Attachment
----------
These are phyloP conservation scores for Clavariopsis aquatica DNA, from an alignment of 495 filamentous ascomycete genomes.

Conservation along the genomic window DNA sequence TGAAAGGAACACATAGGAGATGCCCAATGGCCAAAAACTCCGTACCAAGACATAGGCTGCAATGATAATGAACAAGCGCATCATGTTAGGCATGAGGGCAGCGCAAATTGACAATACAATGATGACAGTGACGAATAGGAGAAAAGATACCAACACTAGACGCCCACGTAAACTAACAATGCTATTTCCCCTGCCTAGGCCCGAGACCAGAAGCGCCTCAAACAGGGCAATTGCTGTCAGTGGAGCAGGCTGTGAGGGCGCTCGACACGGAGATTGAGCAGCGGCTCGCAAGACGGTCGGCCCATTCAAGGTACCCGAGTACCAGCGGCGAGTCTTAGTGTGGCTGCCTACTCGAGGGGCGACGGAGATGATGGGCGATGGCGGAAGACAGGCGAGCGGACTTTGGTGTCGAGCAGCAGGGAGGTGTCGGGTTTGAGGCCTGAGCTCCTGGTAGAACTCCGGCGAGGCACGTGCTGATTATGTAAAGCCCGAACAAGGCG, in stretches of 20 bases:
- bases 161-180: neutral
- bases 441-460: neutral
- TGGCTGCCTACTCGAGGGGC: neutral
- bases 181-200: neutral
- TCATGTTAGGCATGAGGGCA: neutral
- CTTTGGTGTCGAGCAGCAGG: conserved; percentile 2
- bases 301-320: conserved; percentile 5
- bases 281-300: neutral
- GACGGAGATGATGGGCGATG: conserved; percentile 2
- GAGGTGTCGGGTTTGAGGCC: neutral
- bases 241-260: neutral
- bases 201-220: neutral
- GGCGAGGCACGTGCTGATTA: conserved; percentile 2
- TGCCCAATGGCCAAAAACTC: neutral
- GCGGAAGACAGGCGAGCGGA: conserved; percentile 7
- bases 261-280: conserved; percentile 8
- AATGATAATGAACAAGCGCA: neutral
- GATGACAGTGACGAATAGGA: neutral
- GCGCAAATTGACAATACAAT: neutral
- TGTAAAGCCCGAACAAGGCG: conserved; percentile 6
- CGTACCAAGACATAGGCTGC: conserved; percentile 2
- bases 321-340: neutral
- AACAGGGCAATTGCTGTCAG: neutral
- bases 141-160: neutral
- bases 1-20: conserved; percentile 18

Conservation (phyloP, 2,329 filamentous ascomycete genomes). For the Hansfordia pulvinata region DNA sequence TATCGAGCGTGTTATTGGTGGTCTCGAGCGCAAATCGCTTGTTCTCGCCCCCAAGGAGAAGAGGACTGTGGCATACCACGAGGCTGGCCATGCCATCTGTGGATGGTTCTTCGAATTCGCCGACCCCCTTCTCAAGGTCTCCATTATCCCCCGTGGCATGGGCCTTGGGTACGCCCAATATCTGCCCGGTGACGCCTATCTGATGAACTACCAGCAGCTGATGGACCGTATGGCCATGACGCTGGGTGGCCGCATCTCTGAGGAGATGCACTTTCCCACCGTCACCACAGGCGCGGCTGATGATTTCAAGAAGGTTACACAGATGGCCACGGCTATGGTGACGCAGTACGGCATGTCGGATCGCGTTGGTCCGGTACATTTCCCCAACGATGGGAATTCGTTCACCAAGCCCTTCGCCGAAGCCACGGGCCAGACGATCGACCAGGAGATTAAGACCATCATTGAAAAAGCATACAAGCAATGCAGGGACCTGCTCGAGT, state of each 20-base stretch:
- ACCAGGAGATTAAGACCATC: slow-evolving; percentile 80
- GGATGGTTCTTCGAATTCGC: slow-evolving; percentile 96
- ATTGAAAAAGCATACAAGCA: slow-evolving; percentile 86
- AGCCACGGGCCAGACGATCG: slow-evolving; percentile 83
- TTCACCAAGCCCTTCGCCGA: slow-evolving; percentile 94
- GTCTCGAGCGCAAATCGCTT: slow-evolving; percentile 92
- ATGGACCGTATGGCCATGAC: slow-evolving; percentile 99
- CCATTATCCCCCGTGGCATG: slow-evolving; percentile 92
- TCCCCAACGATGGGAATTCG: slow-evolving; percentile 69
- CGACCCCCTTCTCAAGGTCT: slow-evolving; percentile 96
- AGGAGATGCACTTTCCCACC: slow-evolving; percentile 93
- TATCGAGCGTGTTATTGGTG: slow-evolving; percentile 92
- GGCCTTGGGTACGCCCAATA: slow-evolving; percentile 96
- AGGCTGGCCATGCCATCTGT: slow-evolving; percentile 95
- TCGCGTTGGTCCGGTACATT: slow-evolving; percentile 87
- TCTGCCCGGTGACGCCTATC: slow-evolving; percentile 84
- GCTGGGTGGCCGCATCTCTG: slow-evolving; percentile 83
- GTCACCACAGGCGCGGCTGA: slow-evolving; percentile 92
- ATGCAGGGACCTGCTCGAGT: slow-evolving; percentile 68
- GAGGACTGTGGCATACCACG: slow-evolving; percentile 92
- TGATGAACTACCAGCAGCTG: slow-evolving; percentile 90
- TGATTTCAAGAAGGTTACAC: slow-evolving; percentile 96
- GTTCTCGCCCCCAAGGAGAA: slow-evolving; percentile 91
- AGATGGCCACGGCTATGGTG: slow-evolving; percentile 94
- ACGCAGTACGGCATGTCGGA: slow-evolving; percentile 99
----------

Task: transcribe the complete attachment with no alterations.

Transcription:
These are phyloP conservation scores for Clavariopsis aquatica DNA, from an alignment of 495 filamentous ascomycete genomes.

Conservation along the genomic window DNA sequence TGAAAGGAACACATAGGAGATGCCCAATGGCCAAAAACTCCGTACCAAGACATAGGCTGCAATGATAATGAACAAGCGCATCATGTTAGGCATGAGGGCAGCGCAAATTGACAATACAATGATGACAGTGACGAATAGGAGAAAAGATACCAACACTAGACGCCCACGTAAACTAACAATGCTATTTCCCCTGCCTAGGCCCGAGACCAGAAGCGCCTCAAACAGGGCAATTGCTGTCAGTGGAGCAGGCTGTGAGGGCGCTCGACACGGAGATTGAGCAGCGGCTCGCAAGACGGTCGGCCCATTCAAGGTACCCGAGTACCAGCGGCGAGTCTTAGTGTGGCTGCCTACTCGAGGGGCGACGGAGATGATGGGCGATGGCGGAAGACAGGCGAGCGGACTTTGGTGTCGAGCAGCAGGGAGGTGTCGGGTTTGAGGCCTGAGCTCCTGGTAGAACTCCGGCGAGGCACGTGCTGATTATGTAAAGCCCGAACAAGGCG, in stretches of 20 bases:
- bases 161-180: neutral
- bases 441-460: neutral
- TGGCTGCCTACTCGAGGGGC: neutral
- bases 181-200: neutral
- TCATGTTAGGCATGAGGGCA: neutral
- CTTTGGTGTCGAGCAGCAGG: conserved; percentile 2
- bases 301-320: conserved; percentile 5
- bases 281-300: neutral
- GACGGAGATGATGGGCGATG: conserved; percentile 2
- GAGGTGTCGGGTTTGAGGCC: neutral
- bases 241-260: neutral
- bases 201-220: neutral
- GGCGAGGCACGTGCTGATTA: conserved; percentile 2
- TGCCCAATGGCCAAAAACTC: neutral
- GCGGAAGACAGGCGAGCGGA: conserved; percentile 7
- bases 261-280: conserved; percentile 8
- AATGATAATGAACAAGCGCA: neutral
- GATGACAGTGACGAATAGGA: neutral
- GCGCAAATTGACAATACAAT: neutral
- TGTAAAGCCCGAACAAGGCG: conserved; percentile 6
- CGTACCAAGACATAGGCTGC: conserved; percentile 2
- bases 321-340: neutral
- AACAGGGCAATTGCTGTCAG: neutral
- bases 141-160: neutral
- bases 1-20: conserved; percentile 18

Conservation (phyloP, 2,329 filamentous ascomycete genomes). For the Hansfordia pulvinata region DNA sequence TATCGAGCGTGTTATTGGTGGTCTCGAGCGCAAATCGCTTGTTCTCGCCCCCAAGGAGAAGAGGACTGTGGCATACCACGAGGCTGGCCATGCCATCTGTGGATGGTTCTTCGAATTCGCCGACCCCCTTCTCAAGGTCTCCATTATCCCCCGTGGCATGGGCCTTGGGTACGCCCAATATCTGCCCGGTGACGCCTATCTGATGAACTACCAGCAGCTGATGGACCGTATGGCCATGACGCTGGGTGGCCGCATCTCTGAGGAGATGCACTTTCCCACCGTCACCACAGGCGCGGCTGATGATTTCAAGAAGGTTACACAGATGGCCACGGCTATGGTGACGCAGTACGGCATGTCGGATCGCGTTGGTCCGGTACATTTCCCCAACGATGGGAATTCGTTCACCAAGCCCTTCGCCGAAGCCACGGGCCAGACGATCGACCAGGAGATTAAGACCATCATTGAAAAAGCATACAAGCAATGCAGGGACCTGCTCGAGT, state of each 20-base stretch:
- ACCAGGAGATTAAGACCATC: slow-evolving; percentile 80
- GGATGGTTCTTCGAATTCGC: slow-evolving; percentile 96
- ATTGAAAAAGCATACAAGCA: slow-evolving; percentile 86
- AGCCACGGGCCAGACGATCG: slow-evolving; percentile 83
- TTCACCAAGCCCTTCGCCGA: slow-evolving; percentile 94
- GTCTCGAGCGCAAATCGCTT: slow-evolving; percentile 92
- ATGGACCGTATGGCCATGAC: slow-evolving; percentile 99
- CCATTATCCCCCGTGGCATG: slow-evolving; percentile 92
- TCCCCAACGATGGGAATTCG: slow-evolving; percentile 69
- CGACCCCCTTCTCAAGGTCT: slow-evolving; percentile 96
- AGGAGATGCACTTTCCCACC: slow-evolving; percentile 93
- TATCGAGCGTGTTATTGGTG: slow-evolving; percentile 92
- GGCCTTGGGTACGCCCAATA: slow-evolving; percentile 96
- AGGCTGGCCATGCCATCTGT: slow-evolving; percentile 95
- TCGCGTTGGTCCGGTACATT: slow-evolving; percentile 87
- TCTGCCCGGTGACGCCTATC: slow-evolving; percentile 84
- GCTGGGTGGCCGCATCTCTG: slow-evolving; percentile 83
- GTCACCACAGGCGCGGCTGA: slow-evolving; percentile 92
- ATGCAGGGACCTGCTCGAGT: slow-evolving; percentile 68
- GAGGACTGTGGCATACCACG: slow-evolving; percentile 92
- TGATGAACTACCAGCAGCTG: slow-evolving; percentile 90
- TGATTTCAAGAAGGTTACAC: slow-evolving; percentile 96
- GTTCTCGCCCCCAAGGAGAA: slow-evolving; percentile 91
- AGATGGCCACGGCTATGGTG: slow-evolving; percentile 94
- ACGCAGTACGGCATGTCGGA: slow-evolving; percentile 99